Pune: Huge rush for psychology, economics in arts colleges | Pune News – Times of India


PUNE: Psychology and economics have been the most in-demand courses in arts colleges for undergraduate studies in the city in the last few years with some registering over 85-90% cut-off marks for undergraduate programmes. The cut-offs are expected to increase this year, experts said.
A student pursuing psychology can work as an independent clinical counsellor or as an industry counsellor, depending upon the specialisation. Principals said it is not just the jobs that attract the students to psychology, but the love and curiosity about the subject. As for economics, principals have called it an evergreen subject, which can be really helpful for securing a job in the present scenario, if combined with statistics or coding.

Saee Pathak, who passed out of Std XII recently with 98.8%, is hoping to pursue a degree in psychology. She said she finds the subject fascinating. “I am very interested in understanding why we behave in a certain way, why two people in the same circumstances will behave differently and also how we can be better people if we understand each other better. I want to pursue a career in clinical psychology,” she said.
Savita Datar, principal of SP College, said she expects the first cut-off marks to be much higher than 90%. “There is a rush for psychology, economics and even political science in arts faculty. Even the postgraduate degree in psychology is much in demand,” she added.
Gautami Thombare, who scored 99.3% in Std XII, is pursuing her graduation in economics from a US university.
“This is a bachelor of science degree in econometrics and quantitative economics. I have loved economics since I took it up in Std XI as I discovered that I love things that have both theory and mathematical parts in them. I had heard about this course in the US from my seniors and I think this will be a good fit for me.”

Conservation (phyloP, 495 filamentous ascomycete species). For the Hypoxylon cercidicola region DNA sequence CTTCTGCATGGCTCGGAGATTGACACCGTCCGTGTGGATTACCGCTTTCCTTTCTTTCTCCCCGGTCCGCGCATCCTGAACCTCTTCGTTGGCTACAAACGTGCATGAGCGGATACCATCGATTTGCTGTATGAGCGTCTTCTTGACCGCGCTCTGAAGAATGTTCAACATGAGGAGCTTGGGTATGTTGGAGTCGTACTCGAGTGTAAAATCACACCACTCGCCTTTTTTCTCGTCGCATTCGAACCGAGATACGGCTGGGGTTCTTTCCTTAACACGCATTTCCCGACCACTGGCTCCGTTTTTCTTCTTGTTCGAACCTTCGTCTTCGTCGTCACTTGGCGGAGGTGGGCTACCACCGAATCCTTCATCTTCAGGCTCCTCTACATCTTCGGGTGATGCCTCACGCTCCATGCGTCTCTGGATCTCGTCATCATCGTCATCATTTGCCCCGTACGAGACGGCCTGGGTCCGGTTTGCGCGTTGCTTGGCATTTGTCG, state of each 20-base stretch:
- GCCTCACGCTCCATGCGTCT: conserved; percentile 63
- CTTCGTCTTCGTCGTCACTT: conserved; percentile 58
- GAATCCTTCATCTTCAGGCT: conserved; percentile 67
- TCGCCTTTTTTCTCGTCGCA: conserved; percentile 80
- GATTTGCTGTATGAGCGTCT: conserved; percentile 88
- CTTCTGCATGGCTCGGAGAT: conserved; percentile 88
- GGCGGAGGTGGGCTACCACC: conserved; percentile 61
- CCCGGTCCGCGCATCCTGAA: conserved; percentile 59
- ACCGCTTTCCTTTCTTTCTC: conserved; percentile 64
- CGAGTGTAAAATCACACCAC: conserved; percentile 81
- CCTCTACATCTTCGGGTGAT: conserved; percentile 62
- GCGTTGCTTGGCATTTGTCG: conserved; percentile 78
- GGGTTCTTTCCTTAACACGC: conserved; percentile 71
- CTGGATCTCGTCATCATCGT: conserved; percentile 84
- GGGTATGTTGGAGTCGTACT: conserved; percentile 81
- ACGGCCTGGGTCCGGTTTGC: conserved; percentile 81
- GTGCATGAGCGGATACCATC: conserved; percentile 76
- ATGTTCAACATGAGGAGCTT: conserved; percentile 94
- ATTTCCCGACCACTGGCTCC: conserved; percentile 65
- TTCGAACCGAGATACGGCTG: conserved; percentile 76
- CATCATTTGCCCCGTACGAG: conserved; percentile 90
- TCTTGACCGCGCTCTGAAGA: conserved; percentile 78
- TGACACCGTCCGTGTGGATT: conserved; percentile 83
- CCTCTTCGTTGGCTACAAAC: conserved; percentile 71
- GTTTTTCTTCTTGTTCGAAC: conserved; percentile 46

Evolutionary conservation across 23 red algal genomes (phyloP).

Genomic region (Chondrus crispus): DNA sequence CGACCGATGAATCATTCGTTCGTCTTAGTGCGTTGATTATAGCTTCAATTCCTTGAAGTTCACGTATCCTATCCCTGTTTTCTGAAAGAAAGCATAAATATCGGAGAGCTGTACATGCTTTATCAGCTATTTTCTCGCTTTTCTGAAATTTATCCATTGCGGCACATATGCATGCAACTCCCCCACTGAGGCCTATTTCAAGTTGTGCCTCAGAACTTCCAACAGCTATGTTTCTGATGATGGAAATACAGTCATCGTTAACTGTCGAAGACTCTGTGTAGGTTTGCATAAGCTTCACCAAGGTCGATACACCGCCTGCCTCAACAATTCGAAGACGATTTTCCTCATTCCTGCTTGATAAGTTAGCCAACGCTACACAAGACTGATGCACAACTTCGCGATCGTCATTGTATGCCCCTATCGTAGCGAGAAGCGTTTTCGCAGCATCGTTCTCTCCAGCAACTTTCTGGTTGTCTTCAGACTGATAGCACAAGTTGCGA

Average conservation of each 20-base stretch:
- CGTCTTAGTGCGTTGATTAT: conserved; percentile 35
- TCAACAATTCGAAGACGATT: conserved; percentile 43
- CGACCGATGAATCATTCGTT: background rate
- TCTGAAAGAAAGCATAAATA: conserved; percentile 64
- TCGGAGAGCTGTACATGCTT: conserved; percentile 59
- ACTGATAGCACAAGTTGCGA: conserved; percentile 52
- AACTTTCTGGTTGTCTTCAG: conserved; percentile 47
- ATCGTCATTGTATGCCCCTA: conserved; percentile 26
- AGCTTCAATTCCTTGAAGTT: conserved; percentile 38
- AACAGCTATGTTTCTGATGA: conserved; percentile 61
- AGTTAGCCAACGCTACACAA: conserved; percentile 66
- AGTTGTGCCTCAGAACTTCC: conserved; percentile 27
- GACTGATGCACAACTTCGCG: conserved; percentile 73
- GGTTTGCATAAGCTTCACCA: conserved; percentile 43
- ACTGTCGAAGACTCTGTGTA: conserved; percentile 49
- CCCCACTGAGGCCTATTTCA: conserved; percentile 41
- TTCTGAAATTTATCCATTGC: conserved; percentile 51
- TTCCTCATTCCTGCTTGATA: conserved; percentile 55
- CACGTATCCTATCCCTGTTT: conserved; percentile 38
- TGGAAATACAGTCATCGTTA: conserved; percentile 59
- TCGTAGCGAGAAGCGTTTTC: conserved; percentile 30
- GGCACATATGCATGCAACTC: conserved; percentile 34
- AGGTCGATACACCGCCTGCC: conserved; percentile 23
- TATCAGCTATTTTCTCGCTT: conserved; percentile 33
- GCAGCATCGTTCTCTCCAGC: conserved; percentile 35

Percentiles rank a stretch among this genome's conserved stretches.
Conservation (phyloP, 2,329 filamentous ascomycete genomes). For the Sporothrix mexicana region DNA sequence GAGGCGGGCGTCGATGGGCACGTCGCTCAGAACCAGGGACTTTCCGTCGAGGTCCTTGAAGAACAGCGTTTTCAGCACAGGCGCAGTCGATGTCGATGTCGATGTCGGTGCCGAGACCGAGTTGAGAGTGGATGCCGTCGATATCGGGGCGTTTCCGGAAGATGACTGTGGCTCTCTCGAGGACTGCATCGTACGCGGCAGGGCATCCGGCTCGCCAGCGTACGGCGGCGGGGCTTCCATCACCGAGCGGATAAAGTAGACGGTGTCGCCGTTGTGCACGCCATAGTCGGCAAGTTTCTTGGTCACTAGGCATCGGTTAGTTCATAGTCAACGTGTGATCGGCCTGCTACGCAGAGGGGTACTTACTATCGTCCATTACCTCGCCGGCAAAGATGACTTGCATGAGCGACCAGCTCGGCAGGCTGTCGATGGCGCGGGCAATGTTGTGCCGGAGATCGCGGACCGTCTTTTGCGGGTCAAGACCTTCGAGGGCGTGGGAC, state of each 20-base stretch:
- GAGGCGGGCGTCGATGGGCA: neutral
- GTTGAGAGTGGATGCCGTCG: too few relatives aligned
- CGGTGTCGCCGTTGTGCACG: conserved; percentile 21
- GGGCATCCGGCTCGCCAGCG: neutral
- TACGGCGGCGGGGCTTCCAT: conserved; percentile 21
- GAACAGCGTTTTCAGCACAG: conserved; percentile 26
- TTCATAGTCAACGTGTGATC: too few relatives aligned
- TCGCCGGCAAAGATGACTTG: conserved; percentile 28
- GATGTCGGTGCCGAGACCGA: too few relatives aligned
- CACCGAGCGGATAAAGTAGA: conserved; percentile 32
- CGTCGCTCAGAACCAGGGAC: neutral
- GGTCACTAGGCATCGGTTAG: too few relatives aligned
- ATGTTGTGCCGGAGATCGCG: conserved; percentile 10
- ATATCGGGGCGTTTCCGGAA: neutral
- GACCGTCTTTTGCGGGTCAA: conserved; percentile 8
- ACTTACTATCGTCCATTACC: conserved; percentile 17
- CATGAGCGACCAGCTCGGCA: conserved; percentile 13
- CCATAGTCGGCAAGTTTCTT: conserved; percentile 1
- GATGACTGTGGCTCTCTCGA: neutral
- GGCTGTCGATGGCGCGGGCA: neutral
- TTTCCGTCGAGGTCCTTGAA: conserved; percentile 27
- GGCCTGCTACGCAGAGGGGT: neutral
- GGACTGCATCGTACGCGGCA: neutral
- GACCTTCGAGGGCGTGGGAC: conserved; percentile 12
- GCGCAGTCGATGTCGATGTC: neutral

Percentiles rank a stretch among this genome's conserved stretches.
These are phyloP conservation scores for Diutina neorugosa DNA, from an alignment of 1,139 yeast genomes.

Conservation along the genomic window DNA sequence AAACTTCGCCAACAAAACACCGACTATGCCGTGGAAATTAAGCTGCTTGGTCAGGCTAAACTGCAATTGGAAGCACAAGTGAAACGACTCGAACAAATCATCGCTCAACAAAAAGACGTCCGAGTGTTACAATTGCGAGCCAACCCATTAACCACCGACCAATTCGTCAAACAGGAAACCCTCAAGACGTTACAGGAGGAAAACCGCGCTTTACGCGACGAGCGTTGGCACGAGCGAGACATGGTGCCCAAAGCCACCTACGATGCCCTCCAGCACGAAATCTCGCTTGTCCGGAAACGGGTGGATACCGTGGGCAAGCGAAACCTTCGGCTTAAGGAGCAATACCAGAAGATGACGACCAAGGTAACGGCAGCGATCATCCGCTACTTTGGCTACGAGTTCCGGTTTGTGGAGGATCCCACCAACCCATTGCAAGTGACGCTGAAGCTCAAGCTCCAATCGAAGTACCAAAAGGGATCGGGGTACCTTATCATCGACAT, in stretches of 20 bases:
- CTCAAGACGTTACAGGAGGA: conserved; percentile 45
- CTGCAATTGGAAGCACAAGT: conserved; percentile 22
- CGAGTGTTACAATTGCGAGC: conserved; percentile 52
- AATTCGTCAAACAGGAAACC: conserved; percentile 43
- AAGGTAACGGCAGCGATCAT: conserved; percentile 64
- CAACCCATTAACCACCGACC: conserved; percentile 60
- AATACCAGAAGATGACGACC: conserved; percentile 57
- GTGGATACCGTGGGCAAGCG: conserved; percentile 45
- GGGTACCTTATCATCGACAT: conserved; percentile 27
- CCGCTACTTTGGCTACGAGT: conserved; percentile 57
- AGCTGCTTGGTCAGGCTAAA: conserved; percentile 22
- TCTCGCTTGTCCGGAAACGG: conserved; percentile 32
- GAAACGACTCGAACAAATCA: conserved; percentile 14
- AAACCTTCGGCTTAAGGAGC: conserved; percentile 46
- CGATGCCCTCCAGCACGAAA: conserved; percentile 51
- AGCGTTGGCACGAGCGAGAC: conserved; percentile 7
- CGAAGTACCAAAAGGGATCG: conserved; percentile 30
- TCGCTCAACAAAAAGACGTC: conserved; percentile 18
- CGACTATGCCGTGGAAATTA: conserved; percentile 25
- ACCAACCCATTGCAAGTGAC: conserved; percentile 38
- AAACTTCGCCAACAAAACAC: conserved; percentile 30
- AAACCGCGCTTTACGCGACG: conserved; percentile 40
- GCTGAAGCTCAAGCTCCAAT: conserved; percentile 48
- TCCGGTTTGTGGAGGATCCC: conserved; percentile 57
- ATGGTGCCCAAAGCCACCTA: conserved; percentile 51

Jyoti Chandiramani, director Symbiosis School of Economics & Dean Faculty of Humanities and Social Sciences, Symbiosis International, said there is a need to wed economics with the study of multidisciplinary courses.
“These can be econophysics – economics and anthropology and economics and IT for infonomics. For example, urban economic development needs to encompass- applied microeconomics, urban geography, demography and so on. Behavioural economics is another important and popular specialisation coming up beside economics and finance, economics and data sciences. It is also good to study both statistics and mathematics which can be applied to decision science. This is then supported by learning of software like R which does rely on programme coding. Further, if you want to be an analyst, the student will benefit from understanding coding,” Chandiramani said.
One must pursue a master’s degree only if passionate about economics, she added. “Jobs after an undergraduate degree in economics are surely available for most students. It also depends on the career aspirational graph of the student and where they want to see themselves 10 years after graduation. Being an academician, I do encourage a master’s programme in economics as it enhances knowledge levels and provides a more holistic understanding with respect to jobs like a data scientist, a development economics practitioner, an economist with a large corporate or in banking and finance,” she added.


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